we don’t call them necklacing here, but that’s exactly how thieves are killed in geita. [all over africa, i assume.] except they use kerosene and not petrol. and sometimes more than one tire.

    it’s difficult to know what to do with an angry mob running down the streets with tires and kerosene and grubbing hoes (our equivalent to pitchforks, perhaps?). i want to interfere, to try and stop them. but my tanzanian friends tell me they’ll only trample me, or beat me. i think i should try anyway. sometimes.

    but as of yet, i’ve not stepped in. my daughter still has her father. but i struggle with whether or not i’m doing what Christ would do.

    • katdish April 14, 2011 at 9:51 am #

      You know, James it’s pretty easy for me to sit here in the comfort and confines of suburbia sharing stories of atrocities half a world away. Much more difficult to witness them first hand I imagine.

      • JamesBrett April 14, 2011 at 11:37 am #

        it is difficult to witness. not that i actually see the killings. just the mobs of people going to participate. the moment someone yells “mwizi!” (thief), everyone leaves their houses with sticks and tools. there’s yelling and screaming and whistles and people throwing rocks at metal gates. and they come from everywhere, hundreds of people.

        one time i actually did leave the house to try and stop it — but a tanzanian friend stopped me. he told me not to go, that there’s no way i could stop them from hurting the guy. i told him i didn’t care if they hurt the guy.* that i just didn’t want them to kill him. he insisted that they normally don’t kill thieves. but when i pushed him (because i’ve heard about lots of burnings) he admitted that the mob often does get carried away… and the thief is killed.

        i’ve about decided the best thing for me to do is to go and get the police. because if they arrive, they’ll take the thief and not let him be murdered. that may be what i do next time. [though if he’d only been beaten (and not killed), i’d rather have let the mob deal with the robber.]

        *perhaps a different story for a different time, but i believe their form of ‘policing’ works when the thief is smacked around a little and scared a lot. it’s much better than being taken by the real police — where he might sit in jail for a year waiting trial… and only then be sentenced to his punishment. he’ll likely not be treated well there and his wife (or wives?) and children won’t have anyone to provide for them. in my opinion it’s much better that he be beaten a bit and then allowed to return home. he’ll have a bad reputation, but he’ll be able to feed his family. maybe. of course, that may be why he was stealing something in the first place.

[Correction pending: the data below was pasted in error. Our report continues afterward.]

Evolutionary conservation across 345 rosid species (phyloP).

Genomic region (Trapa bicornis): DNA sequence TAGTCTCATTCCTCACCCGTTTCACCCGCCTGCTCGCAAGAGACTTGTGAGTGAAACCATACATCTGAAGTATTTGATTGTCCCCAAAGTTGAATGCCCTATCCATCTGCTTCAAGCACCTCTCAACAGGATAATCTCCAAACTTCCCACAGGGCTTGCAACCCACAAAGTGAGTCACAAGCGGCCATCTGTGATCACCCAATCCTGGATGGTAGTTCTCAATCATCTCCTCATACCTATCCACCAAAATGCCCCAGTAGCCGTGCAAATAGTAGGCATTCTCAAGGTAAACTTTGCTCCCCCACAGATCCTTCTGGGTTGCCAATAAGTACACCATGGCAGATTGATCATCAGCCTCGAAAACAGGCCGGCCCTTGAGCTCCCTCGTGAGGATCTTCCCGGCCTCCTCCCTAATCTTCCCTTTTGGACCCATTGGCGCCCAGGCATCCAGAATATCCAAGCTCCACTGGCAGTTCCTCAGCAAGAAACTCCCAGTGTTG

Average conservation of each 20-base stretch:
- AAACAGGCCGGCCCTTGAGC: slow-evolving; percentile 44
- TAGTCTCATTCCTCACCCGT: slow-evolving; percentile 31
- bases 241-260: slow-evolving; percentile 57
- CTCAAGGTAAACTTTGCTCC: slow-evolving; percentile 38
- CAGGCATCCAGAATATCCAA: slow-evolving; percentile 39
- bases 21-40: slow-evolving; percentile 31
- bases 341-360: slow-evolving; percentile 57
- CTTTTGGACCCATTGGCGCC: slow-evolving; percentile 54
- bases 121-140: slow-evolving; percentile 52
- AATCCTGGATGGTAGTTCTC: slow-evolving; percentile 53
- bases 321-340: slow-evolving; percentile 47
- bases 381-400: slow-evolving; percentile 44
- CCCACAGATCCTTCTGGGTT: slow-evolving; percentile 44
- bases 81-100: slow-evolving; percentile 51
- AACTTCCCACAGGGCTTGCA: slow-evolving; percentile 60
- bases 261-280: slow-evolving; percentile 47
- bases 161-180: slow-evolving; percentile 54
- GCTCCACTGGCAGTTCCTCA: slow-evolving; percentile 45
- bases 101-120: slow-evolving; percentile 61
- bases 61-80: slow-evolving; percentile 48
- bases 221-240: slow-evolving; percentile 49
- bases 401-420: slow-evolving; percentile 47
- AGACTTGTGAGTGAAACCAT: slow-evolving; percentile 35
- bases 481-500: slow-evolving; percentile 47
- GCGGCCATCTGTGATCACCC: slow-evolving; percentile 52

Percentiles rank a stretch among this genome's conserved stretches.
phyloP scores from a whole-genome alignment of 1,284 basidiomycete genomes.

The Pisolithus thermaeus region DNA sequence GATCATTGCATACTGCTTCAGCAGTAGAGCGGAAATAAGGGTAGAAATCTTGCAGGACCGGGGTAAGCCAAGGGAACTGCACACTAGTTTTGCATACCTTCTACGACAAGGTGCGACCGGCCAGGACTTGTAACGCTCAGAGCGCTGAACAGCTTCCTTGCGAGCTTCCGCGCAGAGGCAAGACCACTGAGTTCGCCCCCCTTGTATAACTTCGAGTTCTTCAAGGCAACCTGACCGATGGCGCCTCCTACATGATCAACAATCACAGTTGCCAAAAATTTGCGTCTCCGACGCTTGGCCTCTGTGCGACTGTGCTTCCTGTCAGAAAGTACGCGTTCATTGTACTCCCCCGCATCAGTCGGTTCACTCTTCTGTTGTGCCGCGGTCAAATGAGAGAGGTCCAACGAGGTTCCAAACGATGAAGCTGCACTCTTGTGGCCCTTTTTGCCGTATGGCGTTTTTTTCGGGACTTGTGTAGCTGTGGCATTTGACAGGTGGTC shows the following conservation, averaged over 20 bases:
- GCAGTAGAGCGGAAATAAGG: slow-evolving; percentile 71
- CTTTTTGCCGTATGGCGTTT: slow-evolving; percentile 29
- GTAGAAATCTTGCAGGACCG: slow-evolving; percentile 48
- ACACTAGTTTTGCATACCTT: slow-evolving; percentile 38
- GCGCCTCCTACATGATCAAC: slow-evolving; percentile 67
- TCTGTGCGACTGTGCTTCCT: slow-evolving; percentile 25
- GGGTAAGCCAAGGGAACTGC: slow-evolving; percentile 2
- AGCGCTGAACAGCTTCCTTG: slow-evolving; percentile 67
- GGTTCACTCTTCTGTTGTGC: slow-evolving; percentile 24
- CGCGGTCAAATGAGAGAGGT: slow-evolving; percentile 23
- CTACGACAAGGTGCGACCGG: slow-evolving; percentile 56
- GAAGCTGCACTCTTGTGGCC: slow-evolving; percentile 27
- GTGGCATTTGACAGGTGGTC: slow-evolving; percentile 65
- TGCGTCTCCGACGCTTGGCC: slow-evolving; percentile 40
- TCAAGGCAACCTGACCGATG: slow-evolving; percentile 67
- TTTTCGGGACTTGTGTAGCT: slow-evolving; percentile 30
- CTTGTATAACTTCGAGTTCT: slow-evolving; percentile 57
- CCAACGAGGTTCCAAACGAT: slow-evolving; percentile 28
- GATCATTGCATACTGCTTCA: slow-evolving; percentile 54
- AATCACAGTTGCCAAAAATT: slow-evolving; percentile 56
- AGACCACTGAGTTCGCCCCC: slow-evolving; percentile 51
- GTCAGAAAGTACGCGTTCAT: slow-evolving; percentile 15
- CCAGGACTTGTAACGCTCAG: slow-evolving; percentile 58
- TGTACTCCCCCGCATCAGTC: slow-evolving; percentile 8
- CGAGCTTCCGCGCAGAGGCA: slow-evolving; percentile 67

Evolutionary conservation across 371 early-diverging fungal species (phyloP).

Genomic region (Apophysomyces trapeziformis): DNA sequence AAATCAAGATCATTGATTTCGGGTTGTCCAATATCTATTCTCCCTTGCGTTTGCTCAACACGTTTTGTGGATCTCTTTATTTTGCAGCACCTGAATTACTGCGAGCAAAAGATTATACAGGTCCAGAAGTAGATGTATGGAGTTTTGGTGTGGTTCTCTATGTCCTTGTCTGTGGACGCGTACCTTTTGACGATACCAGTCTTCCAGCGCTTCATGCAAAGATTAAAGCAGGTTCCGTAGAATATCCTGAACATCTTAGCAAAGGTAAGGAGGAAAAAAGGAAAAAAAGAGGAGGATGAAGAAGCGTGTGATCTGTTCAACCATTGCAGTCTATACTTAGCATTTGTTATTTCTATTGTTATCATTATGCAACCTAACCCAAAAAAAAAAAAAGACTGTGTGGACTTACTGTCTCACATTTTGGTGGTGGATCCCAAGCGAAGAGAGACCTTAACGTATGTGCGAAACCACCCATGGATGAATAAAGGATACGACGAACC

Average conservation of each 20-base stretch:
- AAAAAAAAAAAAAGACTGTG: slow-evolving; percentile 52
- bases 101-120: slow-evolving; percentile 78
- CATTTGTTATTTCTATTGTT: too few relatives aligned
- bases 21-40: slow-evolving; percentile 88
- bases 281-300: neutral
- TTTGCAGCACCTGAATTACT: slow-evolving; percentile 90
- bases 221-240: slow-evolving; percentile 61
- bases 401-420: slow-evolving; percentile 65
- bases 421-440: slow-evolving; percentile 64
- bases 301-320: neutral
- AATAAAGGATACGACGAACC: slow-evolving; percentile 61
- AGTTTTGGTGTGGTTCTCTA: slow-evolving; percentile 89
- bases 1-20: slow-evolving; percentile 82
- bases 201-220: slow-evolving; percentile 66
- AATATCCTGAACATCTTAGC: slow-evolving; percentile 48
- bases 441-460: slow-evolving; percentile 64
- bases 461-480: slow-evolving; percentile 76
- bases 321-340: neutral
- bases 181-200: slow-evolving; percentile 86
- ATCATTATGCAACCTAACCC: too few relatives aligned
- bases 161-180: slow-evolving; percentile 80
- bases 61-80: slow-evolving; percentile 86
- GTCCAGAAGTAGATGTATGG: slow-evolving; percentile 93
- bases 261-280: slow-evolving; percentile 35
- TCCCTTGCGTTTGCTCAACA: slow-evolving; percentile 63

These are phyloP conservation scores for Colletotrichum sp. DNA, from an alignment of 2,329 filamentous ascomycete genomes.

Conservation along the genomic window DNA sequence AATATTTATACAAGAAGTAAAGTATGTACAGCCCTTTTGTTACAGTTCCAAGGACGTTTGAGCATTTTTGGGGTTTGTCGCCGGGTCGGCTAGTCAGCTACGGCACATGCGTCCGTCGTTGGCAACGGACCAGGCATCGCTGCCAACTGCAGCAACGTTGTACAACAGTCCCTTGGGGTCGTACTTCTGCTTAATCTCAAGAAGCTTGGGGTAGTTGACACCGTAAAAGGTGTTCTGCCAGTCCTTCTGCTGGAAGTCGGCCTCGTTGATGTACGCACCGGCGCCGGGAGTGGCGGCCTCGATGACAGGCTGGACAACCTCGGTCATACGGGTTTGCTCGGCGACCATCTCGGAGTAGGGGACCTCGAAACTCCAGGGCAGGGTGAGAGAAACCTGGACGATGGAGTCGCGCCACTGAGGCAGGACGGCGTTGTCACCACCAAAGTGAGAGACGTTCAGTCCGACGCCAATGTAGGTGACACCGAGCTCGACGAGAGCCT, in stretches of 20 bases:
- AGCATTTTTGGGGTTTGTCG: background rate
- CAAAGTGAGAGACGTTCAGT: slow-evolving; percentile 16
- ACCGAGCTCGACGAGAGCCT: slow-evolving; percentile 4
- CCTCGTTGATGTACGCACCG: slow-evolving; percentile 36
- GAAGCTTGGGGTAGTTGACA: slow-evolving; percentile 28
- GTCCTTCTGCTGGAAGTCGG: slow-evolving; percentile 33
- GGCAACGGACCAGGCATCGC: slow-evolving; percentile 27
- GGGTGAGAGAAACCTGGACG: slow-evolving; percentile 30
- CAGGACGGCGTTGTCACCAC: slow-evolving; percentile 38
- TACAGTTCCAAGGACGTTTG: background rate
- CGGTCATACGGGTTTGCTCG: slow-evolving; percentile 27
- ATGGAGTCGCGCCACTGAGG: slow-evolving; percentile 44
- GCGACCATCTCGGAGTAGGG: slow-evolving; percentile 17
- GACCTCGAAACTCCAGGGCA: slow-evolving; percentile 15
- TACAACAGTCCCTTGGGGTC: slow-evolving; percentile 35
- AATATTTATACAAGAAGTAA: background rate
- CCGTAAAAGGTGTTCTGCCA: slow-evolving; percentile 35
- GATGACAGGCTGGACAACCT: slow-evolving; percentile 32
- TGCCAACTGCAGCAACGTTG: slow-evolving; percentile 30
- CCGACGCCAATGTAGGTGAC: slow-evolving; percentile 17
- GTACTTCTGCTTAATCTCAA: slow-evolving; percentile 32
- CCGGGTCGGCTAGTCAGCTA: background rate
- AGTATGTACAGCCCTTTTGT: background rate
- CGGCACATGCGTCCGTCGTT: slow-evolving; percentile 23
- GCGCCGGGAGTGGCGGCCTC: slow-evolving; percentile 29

these are just hard decisions to make. i’m not speaking of you, katdish, but there are many who talk about these issues as if they’re simple. but there’s just so much more going on than what can be seen on the surface. i’m sure there’s more than i see, as well.

  6. Jake April 14, 2011 at 8:39 am #

    Kathy. I’m picking up on a trend. Billy’s story about the luckiest boy in the world made me think and honestly, it’s not terribly different from this story, although much less graphic. I think for us Jesus people it’s kind of like, “Hey God! I memorized your word. DO any of it? Why?”

  7. Cam April 14, 2011 at 8:59 am #

    May we act to fight injustice before we write to change the world.

  8. Candy April 14, 2011 at 9:03 am #


  9. Hazel Moon April 14, 2011 at 12:22 pm #

    One photo can make a difference. At least people were talking and that can create change (eventually) Sad but good post!

  10. karen April 14, 2011 at 3:14 pm #

    My buddy military correspondent Joe Galloway never put on a uniform, yet, he’s covered more wars than most soldiers. He’s seen the horrors of war up close and personal, and skillfully used his weapons — his intellect and his way with words — to make a nation care about the men a war they’d just soon forget. Joe suffers post-traumatic stress disorder as deeply as any soldier. I understand why journalists and soldiers take their own lives. Somebody has to walk point. It’s terrifying. Even if you do live through it — you never ever feel safe again. And, frankly, it angers you that no matter how loudly you scream for help, people are too busy talking about Snooki and Lady Gaga to hear the cries. Troubling post, Kat.

    • katdish April 14, 2011 at 3:28 pm #

      It’s got to be deeply troubling to devote your life drawing attention to atrocities that people would just as soon not have to think about. The sad reality is that unless it affects people directly, most would rather not remember that others suffer. It is troubling.

  11. Louise April 15, 2011 at 5:36 am #

    Thank you.

  12. Deb. April 21, 2011 at 8:57 am #

    This is the sort of scenario that helped in my decision not to follow a career in photojournalism, but health care instead. It’s different for all of us, but I found myself disconnecting behind the camera. Ten years ago I was shooting a project in the slums of New Delhi and I realized that in my desire to ‘raise awareness’ I was unable to justify to myself coming and seeing, but doing nothing for the individual whose image I was using to tell my version of a story.


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    […] On Writing, Righting, and Apathy, Kathy Dishman Richards –  …one of the occupational hazards of being a writer is that you’re always writing. Every situation becomes a potential story. But I never want to come to a place where what I put on paper becomes more important than inserting myself into the bigger story of life. Especially if by abandoning my mental pen and notebook I might have a hand in changing a tragedy into a happily ever after, or at least an after. […]